Israeli security forces carried out a second day of forced evacuations on Thursday, carrying hard-line protesters out of synagogues in Neve Dekalim and Kfar Darom (search), two settlements where opposition to the Gaza withdrawal plan was fiercest.

By the close of the day, 14,000 unarmed forces had cleared those two settlements as well as 15 others, making solid progress in Prime Minister Ariel Sharon's plan to cede Gaza to the Palestinians. Four settlements still hadn't been evacuated.

At Kfar Darom, dozens of protesters sequestered themselves behind razor-wire on the synagogue roof, at first singing and waving flags, then attacking soldiers below with their arsenal of caustic liquids and objects, including paint-filled lightbulbs. Police and soldiers stripped off their clothes after being doused. Comrades poured water on their heads and torsos to wash them.

Breaking the siege, army cranes lowered metal cages filled with helmeted troops onto the roof, as cannons sprayed protesters with blasts of blue-tinted water. Other troops carrying wire cutters climbed ladders that became slick with oil.

The history of Kfar Darom goes back to 1946, before the establishment of the state of Israel. Two years later, settlers there held off the Egyptian military for three months during Israel's war of independence.

"The closest thing to Kfar Darom in the United States is the Alamo. Imagine pulling people out of this place," Dore Gold (search), the former Israeli ambassador to the United Nations, told FOX News. "They are heroes of Israel and we owe them a great deal after they are pulled out of their homes."

As another sign of protests against the evictions, settlers elsewhere burned houses, fields and tires.

Despite these reports, most Gaza Strip residents left peacefully; the majority of residents support the reasoning behind clearing out of the region.

"I think today's the day of tremendous national anguish. Many people thought this whole process would polarize Israeli society because that seemed to be the environment here leading up to the national disengagement effort," Gold said, adding that in actuality, communities are pulling together to support each other and, despite the public protests, the settlers and troops cry together over what is happening.

At Neve Dekalim (search), troops wrestled for hours against some 1,500 extremists making their last stand inside Gaza's largest synagogue. Protesters lay on the floor with their arms linked, kicking against the Israeli forces while supporters held their shoulders in a tug-of-war.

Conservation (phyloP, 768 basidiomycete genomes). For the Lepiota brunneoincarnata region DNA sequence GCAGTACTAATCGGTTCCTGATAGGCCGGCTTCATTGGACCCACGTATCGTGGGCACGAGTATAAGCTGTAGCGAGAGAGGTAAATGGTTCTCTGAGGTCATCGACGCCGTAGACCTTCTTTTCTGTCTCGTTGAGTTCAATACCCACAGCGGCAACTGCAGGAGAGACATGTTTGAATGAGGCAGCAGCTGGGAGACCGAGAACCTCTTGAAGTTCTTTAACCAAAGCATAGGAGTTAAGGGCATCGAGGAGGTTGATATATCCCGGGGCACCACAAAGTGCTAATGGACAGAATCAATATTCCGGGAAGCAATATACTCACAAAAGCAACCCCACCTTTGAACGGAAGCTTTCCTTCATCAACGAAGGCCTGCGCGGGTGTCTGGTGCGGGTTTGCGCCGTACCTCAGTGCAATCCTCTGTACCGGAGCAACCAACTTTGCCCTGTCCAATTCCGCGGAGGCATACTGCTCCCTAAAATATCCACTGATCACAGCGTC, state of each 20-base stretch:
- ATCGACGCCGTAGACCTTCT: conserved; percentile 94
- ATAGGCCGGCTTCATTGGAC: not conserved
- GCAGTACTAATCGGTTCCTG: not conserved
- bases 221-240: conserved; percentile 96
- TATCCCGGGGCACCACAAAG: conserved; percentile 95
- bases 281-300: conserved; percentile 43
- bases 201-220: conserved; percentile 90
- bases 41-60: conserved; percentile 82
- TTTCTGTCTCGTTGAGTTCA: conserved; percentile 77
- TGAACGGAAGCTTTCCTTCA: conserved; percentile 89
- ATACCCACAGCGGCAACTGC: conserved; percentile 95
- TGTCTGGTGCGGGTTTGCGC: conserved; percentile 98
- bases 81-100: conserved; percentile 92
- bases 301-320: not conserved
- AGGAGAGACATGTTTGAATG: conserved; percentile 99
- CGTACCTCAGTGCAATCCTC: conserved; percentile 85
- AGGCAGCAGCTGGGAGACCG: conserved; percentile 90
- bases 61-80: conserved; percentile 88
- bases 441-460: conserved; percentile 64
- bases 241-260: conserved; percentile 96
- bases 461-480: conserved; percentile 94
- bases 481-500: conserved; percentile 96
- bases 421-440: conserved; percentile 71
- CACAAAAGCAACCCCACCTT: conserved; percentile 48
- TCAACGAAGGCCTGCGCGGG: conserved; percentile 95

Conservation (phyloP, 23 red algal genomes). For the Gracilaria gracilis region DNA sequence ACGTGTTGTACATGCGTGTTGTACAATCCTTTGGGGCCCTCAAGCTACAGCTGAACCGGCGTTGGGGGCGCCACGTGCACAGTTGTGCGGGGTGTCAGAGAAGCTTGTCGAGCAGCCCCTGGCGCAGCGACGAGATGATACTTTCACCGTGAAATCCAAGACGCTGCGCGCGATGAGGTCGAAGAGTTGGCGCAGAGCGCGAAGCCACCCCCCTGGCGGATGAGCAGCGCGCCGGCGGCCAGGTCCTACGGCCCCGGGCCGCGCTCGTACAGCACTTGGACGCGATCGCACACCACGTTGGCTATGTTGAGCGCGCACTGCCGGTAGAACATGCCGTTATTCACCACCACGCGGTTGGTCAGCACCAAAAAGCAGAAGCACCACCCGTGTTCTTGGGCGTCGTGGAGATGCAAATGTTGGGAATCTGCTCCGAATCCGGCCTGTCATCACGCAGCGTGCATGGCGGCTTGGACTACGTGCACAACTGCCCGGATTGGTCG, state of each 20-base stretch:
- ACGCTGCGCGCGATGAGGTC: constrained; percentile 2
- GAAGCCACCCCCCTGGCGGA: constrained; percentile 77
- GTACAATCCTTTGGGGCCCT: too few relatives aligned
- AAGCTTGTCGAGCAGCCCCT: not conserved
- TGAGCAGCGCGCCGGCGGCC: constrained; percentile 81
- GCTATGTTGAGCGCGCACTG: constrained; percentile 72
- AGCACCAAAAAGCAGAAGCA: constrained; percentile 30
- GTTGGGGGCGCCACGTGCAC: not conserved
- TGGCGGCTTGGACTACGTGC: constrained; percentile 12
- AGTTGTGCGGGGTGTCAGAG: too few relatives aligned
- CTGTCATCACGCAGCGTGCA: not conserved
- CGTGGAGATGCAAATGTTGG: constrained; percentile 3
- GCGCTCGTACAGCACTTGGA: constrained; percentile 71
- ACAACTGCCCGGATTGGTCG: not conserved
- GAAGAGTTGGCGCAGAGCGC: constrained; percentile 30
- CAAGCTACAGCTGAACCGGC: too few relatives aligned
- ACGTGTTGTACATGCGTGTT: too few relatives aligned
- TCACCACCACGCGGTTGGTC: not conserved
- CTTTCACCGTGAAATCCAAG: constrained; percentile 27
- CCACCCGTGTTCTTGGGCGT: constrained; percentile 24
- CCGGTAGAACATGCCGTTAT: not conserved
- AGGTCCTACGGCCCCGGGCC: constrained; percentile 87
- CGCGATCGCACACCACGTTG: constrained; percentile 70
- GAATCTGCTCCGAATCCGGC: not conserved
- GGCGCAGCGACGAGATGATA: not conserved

After breaking the human chain, troops dragged protesters out of the synagogue one by one, holding them by their arms and legs as they twisted and squirmed. Other protesters chanted "blasphemy, blasphemy." One religious soldier, who wore a skullcap, suffered a panic attack and was taken away by medics.

Outside, teenage girls confronted a wall of troops surrounding the building, waving their fists and screaming, "You're driving Jews out of a synagogue. The last time this happened was the Holocaust. ... You're Jews, you have a Jewish heart, you don't have to do this."

For years, 8,500 Israelis lived among Gaza's 1.3 million Palestinians in perpetual tension and frequently lethal violence. The standoff at the synagogues was a symbolic climax to the withdrawal operation that started early Wednesday, since many of the settlers are Orthodox Jews who believe Gaza is the biblical birthright of the Jewish people.

Palestinians watched the drama in satisfaction from the rooftops of their nearby homes. "I'm standing here without any fear that Israelis will shoot at me because their battle today is against themselves," said Mohammed Bashir, a farmer in the town of Deir al-Balah, near Kfar Darom.

Thursday's evictions leave several hundred people still in Gaza (search). Evictions of the remaining four settlements, which will be suspended before Friday evening for the Jewish Sabbath, could be completed by next week, officials said — far earlier than planned.